The Stockton Drill.
Those three words are guaranteed to grab any Utah Jazz player’s attention.
Initially brought to the franchise by former head coach Jerry Sloan, the Stockton Drill is a hellacious test of anaerobic endurance, coordination and will.
The Jazz use it in many contexts, such as an end-of-practice conditioning drill, but its most famous application is as a final test for already-tired prospects during pre-draft workouts.
Here’s how the Stockton Drill works:
- The player starts at one end of the court. On go, they must dribble down the court using only their off-hand (so if they’re right-handed, their left hand) and make a lay-up.
- They then must immediately turn around and dribble back to the other basket, again using only their off-hand, and make another lay-up.
- The drill is complete when the player makes six lay-ups in this fashion.
- The catch: to make their time “official,” a player can only take three dribbles each time up the floor.
- During pre-draft workouts with the Jazz, guards and wings are given 32 seconds to complete the drill. Bigs are allowed 34 seconds.
“We’ve had guys go through this drill and once they’re finished, they just go flying and laying out on the floor because they’re so tired,” Walt Perrin, the team’s Vice President of Player Personnel, told UtahJazz.com.
“It’s a conditioning drill, but it’s also a drill where you can see coordination in terms of using the off hand. And again, it’s towards the end of the workout, which is pretty tough for some of these guys. (John Stockton) has the record. I think it’s like 28 seconds. Most of these guys are struggling to get 32. I think Karl (Malone) was maybe at 30.”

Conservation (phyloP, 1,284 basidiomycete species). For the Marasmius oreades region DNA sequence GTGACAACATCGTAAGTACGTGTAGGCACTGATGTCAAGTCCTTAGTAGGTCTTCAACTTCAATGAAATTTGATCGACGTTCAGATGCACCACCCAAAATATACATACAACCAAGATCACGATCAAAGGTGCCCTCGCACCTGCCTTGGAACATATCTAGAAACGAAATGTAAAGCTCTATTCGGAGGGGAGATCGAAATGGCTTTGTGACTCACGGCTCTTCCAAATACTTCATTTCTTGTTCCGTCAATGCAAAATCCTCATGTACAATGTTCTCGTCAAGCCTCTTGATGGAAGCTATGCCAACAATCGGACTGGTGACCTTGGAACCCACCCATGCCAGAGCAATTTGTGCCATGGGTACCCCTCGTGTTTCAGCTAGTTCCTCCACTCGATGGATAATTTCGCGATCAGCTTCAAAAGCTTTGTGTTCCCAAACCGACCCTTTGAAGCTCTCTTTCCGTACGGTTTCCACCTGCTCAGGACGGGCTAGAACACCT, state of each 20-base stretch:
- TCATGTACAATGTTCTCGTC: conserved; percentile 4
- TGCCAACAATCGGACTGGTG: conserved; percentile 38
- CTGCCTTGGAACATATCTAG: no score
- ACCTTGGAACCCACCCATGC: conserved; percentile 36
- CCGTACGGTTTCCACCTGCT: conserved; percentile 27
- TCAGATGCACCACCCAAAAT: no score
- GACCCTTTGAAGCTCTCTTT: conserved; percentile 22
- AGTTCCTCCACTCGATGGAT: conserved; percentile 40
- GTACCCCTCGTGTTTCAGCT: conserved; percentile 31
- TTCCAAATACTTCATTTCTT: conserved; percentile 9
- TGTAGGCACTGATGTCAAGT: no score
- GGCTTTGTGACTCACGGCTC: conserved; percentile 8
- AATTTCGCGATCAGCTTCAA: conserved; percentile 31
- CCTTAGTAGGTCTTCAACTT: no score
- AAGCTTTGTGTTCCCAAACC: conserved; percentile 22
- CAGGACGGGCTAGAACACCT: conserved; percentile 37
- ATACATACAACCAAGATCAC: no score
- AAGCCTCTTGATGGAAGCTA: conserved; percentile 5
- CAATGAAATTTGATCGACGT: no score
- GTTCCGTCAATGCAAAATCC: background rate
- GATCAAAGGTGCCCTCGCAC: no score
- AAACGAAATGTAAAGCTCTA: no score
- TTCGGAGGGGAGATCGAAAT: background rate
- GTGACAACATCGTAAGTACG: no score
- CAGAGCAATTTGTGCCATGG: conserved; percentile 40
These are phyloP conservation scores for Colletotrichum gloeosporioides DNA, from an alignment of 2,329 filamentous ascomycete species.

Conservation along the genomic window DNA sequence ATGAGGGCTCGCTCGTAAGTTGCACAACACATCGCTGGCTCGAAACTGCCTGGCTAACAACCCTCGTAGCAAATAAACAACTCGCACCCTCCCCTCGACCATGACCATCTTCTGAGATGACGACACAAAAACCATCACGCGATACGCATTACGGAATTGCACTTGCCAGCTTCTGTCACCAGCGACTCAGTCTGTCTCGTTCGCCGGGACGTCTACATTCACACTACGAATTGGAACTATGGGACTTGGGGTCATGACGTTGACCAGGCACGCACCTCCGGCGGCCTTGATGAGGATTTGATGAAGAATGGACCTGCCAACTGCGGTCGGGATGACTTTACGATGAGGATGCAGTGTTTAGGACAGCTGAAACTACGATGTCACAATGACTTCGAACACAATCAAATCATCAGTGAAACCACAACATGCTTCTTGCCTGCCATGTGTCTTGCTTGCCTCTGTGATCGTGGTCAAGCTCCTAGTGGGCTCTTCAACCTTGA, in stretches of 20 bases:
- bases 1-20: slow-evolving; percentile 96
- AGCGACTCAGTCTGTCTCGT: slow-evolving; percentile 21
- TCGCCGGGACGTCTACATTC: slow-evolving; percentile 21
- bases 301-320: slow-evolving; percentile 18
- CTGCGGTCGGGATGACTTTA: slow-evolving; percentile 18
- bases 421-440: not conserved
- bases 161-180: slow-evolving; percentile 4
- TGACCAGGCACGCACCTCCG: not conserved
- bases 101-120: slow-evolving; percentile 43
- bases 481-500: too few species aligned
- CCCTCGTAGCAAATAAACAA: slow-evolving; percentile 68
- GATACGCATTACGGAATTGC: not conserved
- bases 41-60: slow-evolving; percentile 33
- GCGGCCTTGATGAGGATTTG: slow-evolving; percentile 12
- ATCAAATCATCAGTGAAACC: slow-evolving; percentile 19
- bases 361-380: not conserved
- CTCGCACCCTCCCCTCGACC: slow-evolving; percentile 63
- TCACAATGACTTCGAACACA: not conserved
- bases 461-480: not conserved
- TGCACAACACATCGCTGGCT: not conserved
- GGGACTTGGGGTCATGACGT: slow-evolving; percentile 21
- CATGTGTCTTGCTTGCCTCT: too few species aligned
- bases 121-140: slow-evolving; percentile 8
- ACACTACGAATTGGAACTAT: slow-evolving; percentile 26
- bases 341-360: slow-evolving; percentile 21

Stockton’s phenomenal time is why the drill now bears his name inside the organization. It’s alternatively known simply as the Six Lay-Up Drill. To give some context to Stockton’s record-setting time of 28 seconds, Perrin claims he’s yet to see a prospect break 30.
The point guard’s hustle was legendary. Sloan has said he saw Stockton lose a Suicide Drill just once during his 19-year playing career, and it was on a day when he was sick.
“The Stockton drill…it’s a beast,” Donovan Mitchell recently told The Athletic.
It’s safe to assume Mitchell must’ve done fairly well in the Stockton Drill during his pre-draft workout. The Jazz were so impressed with him after said workout that general manager Dennis Lindsey threatened to fire any staff member who divulged too many details on his performance, lest they blow their chance to land the dynamic star out of Louisville.
After a draft night deal with the Denver Nuggets, the Jazz got their man.
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